Support Rhoda Grant's Bill on criminalising the purchase of sex.

25 November 2012

Rhoda Grant MSP is holding a consultation on the introduction of a Bill to make it a criminal offence to pay for sex in Scotland.

It targets only those who purchase sex, not those who sell.

This is because its business is not regarded as a commercial transaction of merchandise in the classical demand-and-supply chain because one of the partners, the female, is unequal, and likely to be the victim of violence and exploitation, without the power of free choice to walk away from the act.

 Ranged against Rhoda’s proposals is outlandish economic commentary such as :

“ Sex work earns people money.

“This means that unless your proposal is to give every sex worker in Scotland enough cash to retire, sex work is not going away. “

Rhoda has a wealth of evidence on her side, principally the 2010 report from Sweden “The Ban against the Purchase of Sexual Services: An evaluation 1999-2008”

In 1999 Sweden became the firstly country in the world to ban the purchase, but not the sale, of sexual services.

This was intended to tackle prostitution by reducing its market and so reduce the numbers forced into it.

It was also intended to change attitudes with the  moral thesis that “it is shameful and unacceptable that, in a gender equal society, men should obtain casual sexual relations with women in return for payment”

According to subsequent surveys, up to 80 per cent of the public supported the legislation.

The 2010 report examined its effectiveness , reporting that street prostitution was cut by over half in Sweden’s three main cities, Stockholm, Gothenburg and Malmö.

The report made Scandiniavian comparisons.

It observed that the incidence of street in prostitution in Stockholm, Oslo and Copenhagen at the outset of Sweden’s ban were broadly comparable.

Over the next 9 years, while the numbers involved in prostitution in Sweden fell the numbers in Norway and Denmark rose significantly.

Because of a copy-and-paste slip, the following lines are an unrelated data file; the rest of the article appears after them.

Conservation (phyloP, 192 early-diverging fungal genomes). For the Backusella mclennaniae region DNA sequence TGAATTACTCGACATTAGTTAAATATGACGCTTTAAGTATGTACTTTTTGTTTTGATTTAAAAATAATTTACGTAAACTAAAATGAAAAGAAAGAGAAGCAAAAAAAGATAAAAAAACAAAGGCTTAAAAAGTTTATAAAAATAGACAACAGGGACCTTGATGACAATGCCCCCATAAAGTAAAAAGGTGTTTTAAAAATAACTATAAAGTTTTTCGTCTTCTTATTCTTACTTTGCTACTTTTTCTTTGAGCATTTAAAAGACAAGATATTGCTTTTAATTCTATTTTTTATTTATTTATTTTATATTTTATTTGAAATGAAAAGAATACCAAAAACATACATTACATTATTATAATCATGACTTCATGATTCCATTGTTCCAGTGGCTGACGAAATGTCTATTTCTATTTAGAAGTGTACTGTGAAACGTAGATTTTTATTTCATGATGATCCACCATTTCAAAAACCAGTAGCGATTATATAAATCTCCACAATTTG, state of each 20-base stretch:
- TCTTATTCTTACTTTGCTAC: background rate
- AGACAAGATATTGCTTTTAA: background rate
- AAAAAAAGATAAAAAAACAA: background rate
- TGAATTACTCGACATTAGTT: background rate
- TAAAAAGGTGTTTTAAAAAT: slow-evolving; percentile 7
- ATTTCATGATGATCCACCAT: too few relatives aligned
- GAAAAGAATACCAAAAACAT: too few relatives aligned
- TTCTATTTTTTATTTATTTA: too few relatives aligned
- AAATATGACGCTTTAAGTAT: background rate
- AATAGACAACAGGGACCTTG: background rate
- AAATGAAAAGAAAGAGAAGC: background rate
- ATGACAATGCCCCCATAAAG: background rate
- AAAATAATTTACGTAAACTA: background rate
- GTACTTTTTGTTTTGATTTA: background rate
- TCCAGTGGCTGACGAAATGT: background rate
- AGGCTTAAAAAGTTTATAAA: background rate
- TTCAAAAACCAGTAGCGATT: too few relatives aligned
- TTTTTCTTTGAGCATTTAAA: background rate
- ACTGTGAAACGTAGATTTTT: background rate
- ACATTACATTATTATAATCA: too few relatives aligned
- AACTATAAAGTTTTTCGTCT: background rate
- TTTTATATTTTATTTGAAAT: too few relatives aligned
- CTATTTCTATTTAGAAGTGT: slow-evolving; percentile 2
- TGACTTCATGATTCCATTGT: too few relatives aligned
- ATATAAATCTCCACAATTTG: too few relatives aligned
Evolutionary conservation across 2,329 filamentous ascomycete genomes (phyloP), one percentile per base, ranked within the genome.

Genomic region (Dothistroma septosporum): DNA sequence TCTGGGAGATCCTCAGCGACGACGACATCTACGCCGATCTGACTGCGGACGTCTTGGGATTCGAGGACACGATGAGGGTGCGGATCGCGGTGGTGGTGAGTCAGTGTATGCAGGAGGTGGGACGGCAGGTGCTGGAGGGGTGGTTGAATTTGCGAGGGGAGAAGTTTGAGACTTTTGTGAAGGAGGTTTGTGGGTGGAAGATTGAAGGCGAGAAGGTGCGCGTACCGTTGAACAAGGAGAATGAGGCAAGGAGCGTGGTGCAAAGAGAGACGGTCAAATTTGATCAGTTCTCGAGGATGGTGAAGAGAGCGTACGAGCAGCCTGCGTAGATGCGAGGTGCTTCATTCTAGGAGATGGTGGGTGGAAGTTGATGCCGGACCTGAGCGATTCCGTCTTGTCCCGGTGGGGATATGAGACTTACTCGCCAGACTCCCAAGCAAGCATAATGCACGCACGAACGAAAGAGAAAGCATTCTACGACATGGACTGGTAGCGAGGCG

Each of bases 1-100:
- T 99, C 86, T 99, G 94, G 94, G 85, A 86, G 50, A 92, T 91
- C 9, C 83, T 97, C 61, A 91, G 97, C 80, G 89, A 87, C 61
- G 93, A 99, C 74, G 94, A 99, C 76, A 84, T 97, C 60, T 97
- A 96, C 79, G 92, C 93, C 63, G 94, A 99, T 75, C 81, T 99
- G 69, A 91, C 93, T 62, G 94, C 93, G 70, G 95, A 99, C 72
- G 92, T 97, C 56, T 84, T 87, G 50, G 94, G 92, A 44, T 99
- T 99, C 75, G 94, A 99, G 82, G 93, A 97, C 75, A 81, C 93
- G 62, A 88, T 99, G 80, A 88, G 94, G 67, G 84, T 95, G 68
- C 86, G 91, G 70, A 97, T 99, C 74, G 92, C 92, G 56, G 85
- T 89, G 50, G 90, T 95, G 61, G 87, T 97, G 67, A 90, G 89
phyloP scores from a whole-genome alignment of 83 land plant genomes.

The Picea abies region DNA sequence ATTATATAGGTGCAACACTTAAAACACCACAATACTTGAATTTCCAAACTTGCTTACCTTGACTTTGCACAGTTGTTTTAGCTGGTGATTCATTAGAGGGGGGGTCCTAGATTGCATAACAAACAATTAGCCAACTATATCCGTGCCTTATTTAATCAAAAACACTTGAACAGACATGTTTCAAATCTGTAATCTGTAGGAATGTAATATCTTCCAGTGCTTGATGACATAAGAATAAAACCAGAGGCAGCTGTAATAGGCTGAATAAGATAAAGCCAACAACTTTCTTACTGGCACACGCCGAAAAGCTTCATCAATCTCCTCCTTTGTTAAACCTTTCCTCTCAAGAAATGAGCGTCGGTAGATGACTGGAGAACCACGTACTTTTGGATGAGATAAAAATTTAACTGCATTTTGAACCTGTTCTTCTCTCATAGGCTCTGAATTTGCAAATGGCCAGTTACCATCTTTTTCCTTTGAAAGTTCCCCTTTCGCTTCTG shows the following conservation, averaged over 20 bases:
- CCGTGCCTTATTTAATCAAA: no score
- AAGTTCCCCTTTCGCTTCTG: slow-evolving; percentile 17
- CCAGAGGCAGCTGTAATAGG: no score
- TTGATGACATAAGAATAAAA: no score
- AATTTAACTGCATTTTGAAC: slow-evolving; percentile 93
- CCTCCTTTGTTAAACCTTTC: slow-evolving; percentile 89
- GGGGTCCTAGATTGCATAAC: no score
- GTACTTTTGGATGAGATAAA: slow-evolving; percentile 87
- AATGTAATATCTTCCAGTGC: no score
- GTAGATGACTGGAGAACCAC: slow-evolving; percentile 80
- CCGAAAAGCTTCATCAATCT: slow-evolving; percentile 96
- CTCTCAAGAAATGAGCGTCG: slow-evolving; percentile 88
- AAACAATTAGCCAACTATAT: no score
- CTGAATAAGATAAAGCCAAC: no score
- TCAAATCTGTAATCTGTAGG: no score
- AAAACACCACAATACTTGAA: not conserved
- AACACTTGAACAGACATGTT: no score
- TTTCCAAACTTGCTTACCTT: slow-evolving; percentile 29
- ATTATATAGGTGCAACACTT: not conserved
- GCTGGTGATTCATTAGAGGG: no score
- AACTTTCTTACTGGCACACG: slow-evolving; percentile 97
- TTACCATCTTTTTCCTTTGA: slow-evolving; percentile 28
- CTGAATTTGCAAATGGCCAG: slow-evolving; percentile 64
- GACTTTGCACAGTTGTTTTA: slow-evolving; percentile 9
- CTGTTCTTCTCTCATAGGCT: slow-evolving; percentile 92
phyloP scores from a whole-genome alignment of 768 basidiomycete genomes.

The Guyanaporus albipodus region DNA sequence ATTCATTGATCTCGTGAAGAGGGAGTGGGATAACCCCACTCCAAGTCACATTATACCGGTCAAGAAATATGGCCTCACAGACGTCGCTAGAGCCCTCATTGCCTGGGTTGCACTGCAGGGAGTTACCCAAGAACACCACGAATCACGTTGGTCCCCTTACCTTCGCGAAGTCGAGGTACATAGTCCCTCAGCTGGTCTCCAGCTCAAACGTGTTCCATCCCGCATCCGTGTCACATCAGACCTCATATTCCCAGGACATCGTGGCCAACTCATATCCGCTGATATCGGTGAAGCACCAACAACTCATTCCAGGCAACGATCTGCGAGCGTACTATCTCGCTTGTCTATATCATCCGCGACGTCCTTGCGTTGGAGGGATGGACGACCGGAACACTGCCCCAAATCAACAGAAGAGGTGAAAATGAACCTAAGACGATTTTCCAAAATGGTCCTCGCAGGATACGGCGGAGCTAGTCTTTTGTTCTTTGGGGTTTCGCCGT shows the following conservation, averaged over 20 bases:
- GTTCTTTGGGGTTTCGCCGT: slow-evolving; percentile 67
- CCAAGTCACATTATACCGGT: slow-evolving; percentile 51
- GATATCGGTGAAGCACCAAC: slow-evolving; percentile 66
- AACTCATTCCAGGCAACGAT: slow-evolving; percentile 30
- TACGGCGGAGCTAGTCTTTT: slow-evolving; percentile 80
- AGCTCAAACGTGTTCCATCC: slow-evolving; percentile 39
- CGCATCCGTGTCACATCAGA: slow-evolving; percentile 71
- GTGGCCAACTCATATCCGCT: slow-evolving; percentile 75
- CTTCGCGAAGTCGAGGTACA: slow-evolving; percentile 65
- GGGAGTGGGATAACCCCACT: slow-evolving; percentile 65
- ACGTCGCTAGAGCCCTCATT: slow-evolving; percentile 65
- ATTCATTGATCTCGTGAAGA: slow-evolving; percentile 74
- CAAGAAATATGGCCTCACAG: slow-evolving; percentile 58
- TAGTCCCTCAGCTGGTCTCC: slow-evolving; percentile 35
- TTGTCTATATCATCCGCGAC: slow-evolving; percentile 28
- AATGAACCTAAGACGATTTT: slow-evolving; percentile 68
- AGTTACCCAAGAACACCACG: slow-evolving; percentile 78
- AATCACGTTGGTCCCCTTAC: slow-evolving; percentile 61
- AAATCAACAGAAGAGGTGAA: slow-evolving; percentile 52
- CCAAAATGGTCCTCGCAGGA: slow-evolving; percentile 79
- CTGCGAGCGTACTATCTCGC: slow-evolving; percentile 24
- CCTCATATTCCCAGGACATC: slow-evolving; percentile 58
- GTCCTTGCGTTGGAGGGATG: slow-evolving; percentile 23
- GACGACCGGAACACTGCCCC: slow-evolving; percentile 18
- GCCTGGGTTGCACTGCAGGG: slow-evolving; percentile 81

The report concluded, “In light of the great economic and social similarities that exist among these three countries, it is reasonable to assume that the reduction in street prostitution in Sweden is a direct result of criminalization.”

Norway subsequently followed suit with a similar ban in 2009 including an additional offence against Norwegians purchasing sexual services abroad.

Iceland passed a similar law in the same year.

The report stated that no increase in indoor prostitution had been found Sweden since the ban , no increase in women formerly engaged in street prostitution now involved in indoor prostitution.

It conceded that while it was  difficult to measure and corroborate levels of access to prostitution via the Internet , there was no indication that it was any greater than in neighbouring countries, indicating that street prostitution had not migrated to go online.

Swedish police authorities had indicated that the ban had helped to put a restraint on organised crime networks involving themselves in prostitution through human trafficking

If we want to follow the Swedish road to ridding our society of prostitution, Rhoda’s Grant’s Bill will be a worthy beginning.

To claim prostitution as an act of “freedom to choose” is wrong.

Prostitution results from poverty, degradation and exploitation.

No one chooses to be poor, degraded or exploited.

Freedom from prostitution means freedom from these three desperate states.


Rhoda’s consultation is at :

and at :

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